Research advancing food production across the farm to fork supply chain
The convergence of new research and technologies is providing unique opportunities that have the potential to transform many farming practices.
BBSRC is supporting research into precision agriculture, using drones, satellite data, and robotics, which together with advances in genomics, crop and livestock breeding, offer unprecedented opportunities to revolutionise farming systems.
Predictions of population growth suggest that by 2050 the world’s population will have expanded to over 9 billion and 60% more food will be required to avoid mass malnutrition and starvation. A huge boost in agricultural productivity will be needed to meet this demand. It is not simply about using more land for food production, but maximising efficiency of land use and resources, increasing the resilience of food supply chains, while at the same time protecting the environment.
The Hands Free Hectare project at Harper Adams University is the first ever in the world to plant, tend and harvest a crop via autonomous vehicles and drones. It provides a glimpse of how innovative technology can transform the current harvesting routine.
Professor Simon Blackmore, Head of Precision Farming at Harper Adams University, said, “The technology is sweeping through many sectors across the UK and around the world, improving established procedures by delivering more accurate information and targeted solutions, such as destroying individual weeds with lasers rather than wasteful and potentially harmful chemicals. The use of smart technology in agriculture could provide the biggest change since mechanisation.
“Technology is not altering agricultural progress; technology is offering us the ability to transform the future of farming,” added Professor Blackmore.
At the at Earlham Institute, an Agri-Tech project is utilising remote sensing, computer vision and machine-learning modelling to monitor and estimate crop–climate interactions, so valuable information can be provided to farmers on the ground, helping them make decisions to optimise agronomic inputs and crop management.
The project is led by Dr Ji Zhou, who said, “Sustainable agriculture is about producing healthy and economically viable food whilst preserving farmland for generations to come. Another key challenge is to quickly determine the right timing and amount of fertilisers and chemical applications in response to changeable growing conditions”.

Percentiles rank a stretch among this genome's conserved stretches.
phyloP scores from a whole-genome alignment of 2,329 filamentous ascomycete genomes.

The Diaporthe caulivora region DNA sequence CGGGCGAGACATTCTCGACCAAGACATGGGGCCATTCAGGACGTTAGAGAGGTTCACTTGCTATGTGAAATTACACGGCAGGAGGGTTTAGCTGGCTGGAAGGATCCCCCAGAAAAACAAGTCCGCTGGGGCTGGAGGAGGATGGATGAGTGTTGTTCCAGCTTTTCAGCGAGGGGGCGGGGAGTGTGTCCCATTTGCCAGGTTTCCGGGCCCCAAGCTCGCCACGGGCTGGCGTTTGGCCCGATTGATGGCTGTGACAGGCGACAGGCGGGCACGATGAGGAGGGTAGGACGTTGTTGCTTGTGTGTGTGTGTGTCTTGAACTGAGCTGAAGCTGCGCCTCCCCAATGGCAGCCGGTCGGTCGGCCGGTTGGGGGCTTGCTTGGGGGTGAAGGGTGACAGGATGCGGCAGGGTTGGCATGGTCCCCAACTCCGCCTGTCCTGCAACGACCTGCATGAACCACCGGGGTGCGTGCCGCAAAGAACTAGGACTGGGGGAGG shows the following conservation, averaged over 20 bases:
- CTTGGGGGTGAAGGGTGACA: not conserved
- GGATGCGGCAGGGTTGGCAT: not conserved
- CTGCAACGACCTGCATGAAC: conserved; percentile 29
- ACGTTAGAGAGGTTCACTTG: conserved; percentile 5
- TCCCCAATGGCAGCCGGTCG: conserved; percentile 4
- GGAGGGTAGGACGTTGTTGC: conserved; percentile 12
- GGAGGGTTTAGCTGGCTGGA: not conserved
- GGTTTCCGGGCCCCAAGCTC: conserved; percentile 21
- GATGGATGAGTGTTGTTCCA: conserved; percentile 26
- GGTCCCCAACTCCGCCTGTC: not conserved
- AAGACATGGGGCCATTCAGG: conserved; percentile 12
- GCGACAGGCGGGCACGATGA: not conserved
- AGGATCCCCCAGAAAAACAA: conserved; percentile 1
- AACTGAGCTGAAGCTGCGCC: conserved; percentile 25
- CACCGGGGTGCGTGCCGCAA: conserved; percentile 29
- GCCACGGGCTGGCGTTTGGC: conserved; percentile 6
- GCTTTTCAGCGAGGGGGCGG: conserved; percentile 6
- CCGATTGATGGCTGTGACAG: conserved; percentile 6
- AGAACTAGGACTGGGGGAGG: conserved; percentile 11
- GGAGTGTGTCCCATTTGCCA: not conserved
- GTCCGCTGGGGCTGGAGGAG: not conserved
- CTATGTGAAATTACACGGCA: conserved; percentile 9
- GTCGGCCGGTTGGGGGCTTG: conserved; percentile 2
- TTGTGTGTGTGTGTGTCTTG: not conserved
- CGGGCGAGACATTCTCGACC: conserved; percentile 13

Melanie Welham, Chief Executive of BBSRC said, “Deployment of smart technologies and integrated digital solutions on the farm, field and in the factory, coupled with new crop and livestock species, has the potential to transform the entire ‘farm to fork’ supply chain, greatly enhancing resilience. With autonomous systems and digital technologies providing farmers with real-time sensing, testing, measuring and reporting capabilities, the UK would be in a much stronger position to farm sustainably, producing healthy, nutritious and economically viable food, while preserving farmland and protecting the wider environment for generations to come. The UK has the world class research capabilities in institutes, centres, universities and businesses that could deliver such a transformation”.
BBSRC invests in world-class bioscience research and training on behalf of the UK public. Our aim is to further scientific knowledge, to promote economic growth, wealth and job creation and to improve quality of life in the UK and beyond.
Funded by government, BBSRC invested £469 million in world-class bioscience in 2016-17. We support research and training in universities and strategically funded institutes. BBSRC research and the people we fund are helping society to meet major challenges, including food security, green energy and healthier, longer lives. Our investments underpin important UK economic sectors, such as farming, food, industrial biotechnology and pharmaceuticals.
Tags: farming food security crops Harper Adams Earlham Institute press release